I've got a second hand bike. Doubt it ever had a chain replaced. Before I replaced the chain, it had an awful grinding sound. On replacement the machine worked perfectly and smoothly. (It's a Shimano altus 8 speed with a 3 chainring and an alvio rear derailleur) I thought it would be good to also replace the cassette. I bought the exact same model. Now it causes grinding sounds when not in the smallest cog. It always grinds in chainring 1 and 3. In chainring 2 it grinds in the larger cogs and had an awful vibration through the pedals in the smaller ones. My chainring looks okay I think ? What could be worth giving a go, I've tried to adjust the limit screws, and b is at its max. Any help would be great, just not sure what's going on and it worked great until I installed a new casette .
That really sounds like an indexing issue. The cable tension isn't as it should be. Barrel adjusters at the shifter or where the cable enters the rear derailleur can be turned to fine-tune how the chain runs on the cassette. Probably best to start over by releasing the inner cable from the pinch bolt, set the high limit screw--and there-by have the upper jockey wheel in the proper starting position. Reset the barrel adjuster(s) to one or two rotations out from full-in, and then route the loose inner cable properly through the pinch bolt area, taking up the slack in the cable and run in the pinch bolt firmly.
From there, attempt shifting up the cassette. Incomplete shifts call for increasing cable tension. Grinding in the gears after a shift means the cable tension isn't correct, but could also be too tight rather than loose. Adjust appropriately at one of the barrels. Generally the upper jockey wheel should run directly under the sprocket associated with a particular shift. Initial position of the jockey wheel has it running just under the outside plane of the smallest sprocket.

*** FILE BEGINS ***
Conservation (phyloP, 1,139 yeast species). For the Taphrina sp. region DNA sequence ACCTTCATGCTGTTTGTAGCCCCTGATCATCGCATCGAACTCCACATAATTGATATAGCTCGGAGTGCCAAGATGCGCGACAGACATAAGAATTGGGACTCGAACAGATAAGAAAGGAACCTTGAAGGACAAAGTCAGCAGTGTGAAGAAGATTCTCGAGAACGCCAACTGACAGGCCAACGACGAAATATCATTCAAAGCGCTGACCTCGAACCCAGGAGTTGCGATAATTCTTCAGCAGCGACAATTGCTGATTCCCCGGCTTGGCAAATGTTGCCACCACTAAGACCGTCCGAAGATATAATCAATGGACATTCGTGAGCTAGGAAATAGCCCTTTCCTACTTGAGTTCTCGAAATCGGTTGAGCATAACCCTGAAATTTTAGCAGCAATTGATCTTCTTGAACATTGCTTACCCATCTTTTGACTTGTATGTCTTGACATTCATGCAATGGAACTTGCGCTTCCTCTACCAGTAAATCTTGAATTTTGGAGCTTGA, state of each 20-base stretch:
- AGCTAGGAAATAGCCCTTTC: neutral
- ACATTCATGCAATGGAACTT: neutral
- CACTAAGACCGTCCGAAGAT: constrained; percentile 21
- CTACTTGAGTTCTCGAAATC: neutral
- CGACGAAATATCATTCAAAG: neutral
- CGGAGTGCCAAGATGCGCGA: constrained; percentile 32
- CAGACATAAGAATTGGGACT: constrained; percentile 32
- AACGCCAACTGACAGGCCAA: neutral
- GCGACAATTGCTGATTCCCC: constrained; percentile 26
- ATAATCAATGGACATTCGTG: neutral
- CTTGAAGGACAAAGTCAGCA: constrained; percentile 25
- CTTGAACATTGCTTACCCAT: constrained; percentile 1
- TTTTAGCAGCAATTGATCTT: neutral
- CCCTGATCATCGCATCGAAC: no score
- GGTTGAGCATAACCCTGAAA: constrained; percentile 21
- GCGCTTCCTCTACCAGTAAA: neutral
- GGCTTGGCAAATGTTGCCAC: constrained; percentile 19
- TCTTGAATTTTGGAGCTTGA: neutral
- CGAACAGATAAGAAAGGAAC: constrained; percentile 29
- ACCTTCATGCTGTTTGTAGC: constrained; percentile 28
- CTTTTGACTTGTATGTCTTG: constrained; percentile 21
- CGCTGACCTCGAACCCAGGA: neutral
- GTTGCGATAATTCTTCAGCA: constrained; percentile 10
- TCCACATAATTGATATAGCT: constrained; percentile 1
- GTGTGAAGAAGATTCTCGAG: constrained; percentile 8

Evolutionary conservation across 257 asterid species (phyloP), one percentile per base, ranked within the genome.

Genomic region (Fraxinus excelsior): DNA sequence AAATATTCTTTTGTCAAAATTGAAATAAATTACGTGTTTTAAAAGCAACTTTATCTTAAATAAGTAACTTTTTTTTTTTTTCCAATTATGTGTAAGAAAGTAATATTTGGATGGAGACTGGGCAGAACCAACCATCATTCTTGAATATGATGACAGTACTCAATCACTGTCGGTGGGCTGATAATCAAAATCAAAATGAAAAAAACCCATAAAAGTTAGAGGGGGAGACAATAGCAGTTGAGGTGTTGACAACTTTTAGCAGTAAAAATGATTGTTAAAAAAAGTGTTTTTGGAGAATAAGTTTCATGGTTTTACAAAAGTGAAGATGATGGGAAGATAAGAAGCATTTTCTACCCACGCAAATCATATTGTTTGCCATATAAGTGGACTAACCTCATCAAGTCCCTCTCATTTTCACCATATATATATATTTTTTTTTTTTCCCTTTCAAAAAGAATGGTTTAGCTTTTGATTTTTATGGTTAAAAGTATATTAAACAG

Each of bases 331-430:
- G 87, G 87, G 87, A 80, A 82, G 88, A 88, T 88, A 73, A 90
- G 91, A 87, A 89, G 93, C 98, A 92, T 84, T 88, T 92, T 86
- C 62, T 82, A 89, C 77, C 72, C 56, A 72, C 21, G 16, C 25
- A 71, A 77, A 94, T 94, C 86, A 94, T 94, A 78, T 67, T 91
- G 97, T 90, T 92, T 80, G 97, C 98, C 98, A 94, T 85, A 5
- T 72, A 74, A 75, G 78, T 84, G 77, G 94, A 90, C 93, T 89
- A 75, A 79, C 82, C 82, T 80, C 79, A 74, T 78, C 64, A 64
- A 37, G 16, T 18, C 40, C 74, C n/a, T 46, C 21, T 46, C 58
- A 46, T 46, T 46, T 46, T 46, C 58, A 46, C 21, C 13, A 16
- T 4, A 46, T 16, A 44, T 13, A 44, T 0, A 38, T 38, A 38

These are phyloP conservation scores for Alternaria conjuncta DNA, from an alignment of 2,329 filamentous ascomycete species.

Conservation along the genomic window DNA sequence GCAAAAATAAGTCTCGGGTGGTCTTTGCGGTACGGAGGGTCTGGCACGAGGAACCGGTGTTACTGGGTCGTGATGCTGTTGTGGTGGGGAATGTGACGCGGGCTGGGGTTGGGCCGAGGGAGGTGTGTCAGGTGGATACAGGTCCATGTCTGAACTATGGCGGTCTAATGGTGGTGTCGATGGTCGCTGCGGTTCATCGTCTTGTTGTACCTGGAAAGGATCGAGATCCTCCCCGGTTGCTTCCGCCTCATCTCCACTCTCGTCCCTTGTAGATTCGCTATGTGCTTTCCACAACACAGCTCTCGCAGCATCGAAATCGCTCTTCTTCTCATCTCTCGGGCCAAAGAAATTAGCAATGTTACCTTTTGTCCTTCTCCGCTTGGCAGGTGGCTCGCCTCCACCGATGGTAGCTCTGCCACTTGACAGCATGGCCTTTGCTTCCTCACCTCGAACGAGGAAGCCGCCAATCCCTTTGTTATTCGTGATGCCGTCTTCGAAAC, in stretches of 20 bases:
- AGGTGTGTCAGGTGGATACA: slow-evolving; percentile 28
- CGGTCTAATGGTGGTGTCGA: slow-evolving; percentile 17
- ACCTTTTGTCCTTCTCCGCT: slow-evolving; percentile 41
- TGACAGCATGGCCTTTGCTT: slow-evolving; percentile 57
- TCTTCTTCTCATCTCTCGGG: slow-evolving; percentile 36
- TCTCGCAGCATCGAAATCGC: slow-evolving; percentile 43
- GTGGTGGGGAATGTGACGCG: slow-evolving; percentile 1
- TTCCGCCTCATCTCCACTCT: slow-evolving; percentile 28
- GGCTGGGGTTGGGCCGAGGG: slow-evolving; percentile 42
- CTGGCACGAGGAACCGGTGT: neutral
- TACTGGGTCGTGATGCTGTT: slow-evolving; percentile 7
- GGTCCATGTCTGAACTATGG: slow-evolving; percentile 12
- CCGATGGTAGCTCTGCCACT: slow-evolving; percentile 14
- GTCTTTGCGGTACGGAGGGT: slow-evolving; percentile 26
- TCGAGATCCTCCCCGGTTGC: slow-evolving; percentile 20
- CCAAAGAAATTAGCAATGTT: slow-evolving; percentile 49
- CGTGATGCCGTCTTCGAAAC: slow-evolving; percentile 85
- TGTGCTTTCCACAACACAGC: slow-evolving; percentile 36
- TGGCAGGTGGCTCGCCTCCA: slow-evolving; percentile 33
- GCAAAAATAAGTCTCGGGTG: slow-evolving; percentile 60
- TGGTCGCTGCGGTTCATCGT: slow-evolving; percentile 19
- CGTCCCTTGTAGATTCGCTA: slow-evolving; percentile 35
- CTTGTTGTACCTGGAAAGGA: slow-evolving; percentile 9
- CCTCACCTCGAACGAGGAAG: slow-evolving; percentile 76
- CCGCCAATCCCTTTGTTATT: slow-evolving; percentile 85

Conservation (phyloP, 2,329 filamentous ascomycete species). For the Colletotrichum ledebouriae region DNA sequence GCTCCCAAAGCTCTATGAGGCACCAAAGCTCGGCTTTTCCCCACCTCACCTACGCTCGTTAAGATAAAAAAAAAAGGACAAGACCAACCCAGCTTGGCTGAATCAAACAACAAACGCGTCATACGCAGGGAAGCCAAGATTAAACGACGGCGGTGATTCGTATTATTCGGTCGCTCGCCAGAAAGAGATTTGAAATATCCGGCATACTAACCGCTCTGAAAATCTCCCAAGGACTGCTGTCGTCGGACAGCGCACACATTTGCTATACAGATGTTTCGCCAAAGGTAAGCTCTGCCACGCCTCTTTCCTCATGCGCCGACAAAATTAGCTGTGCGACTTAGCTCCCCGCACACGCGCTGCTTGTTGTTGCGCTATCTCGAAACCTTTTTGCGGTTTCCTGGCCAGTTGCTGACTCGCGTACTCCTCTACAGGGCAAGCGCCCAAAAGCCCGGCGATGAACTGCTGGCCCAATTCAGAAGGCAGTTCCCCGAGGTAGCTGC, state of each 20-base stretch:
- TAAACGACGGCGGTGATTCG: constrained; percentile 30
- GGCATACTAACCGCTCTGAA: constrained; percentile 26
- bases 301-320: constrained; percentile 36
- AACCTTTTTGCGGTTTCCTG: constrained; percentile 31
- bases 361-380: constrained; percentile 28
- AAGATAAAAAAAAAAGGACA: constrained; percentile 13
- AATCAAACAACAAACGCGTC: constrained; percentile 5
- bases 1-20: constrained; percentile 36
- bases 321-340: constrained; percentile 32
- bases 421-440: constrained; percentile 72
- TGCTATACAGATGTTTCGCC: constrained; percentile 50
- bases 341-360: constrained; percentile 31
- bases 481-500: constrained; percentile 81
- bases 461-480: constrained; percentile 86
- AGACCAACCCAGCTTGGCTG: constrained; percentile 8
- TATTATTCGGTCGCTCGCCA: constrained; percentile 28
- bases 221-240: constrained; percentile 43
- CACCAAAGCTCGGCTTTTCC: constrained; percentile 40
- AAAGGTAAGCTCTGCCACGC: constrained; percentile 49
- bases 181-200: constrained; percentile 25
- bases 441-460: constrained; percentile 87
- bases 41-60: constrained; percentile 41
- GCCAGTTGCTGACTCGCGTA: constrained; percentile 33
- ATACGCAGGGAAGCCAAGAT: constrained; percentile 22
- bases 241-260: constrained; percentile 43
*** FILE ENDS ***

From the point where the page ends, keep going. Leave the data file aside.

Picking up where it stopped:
Obviously this all assumes correct installation of derailleur onto a straight hangar. The B-tab or B-screw needs to be touching the hangar's lip and eventually also set correctly when gearing is at its lowest. You'll need at least 5mm of clearance between the upper jockey wheel and large sprocket. Sometimes more, depending on size of largest sprocket.
An older bike with an Altus set-up may have non-indexed front shifters. Despite many of these models having click-detents, they are really just friction shifters. If the chain noise is heard it can mean the position of the front derailleur cage needs to be adjusted by manipulating the shifter. Worry about proper shifting/indexing at the cassette first. But if the chain noise is coming from chain rubbing on front derailleur cage, manipulate it out of the way via the left, front shifter.
Chain noise refractory to indexing can infer a bent hangar, derailleur cage, improper cassette install. The inner cable, ferrules, external housing are not infrequent areas where shift problems arise. This still sounds mostly indexing associated. Certainly should be tried very near first thing.
I'm assuming too that you didn't run the new chain on the old cassette for a long length of either time nor miles which can wear the chain abnormally making its interface with a new cassette compromised.
The old chain caused wear on the old cassette and chain wheels. So the new chain doesn’t exactly fit into the worn gears. Change the chainrings and the cog set. If this is too expensive, and it would be for me, ride as it is and the wear in will take care of itself. But I think you can see if it is properly adjusted as above, you still have an incompatibility with new and old. And a wear issue. HVAC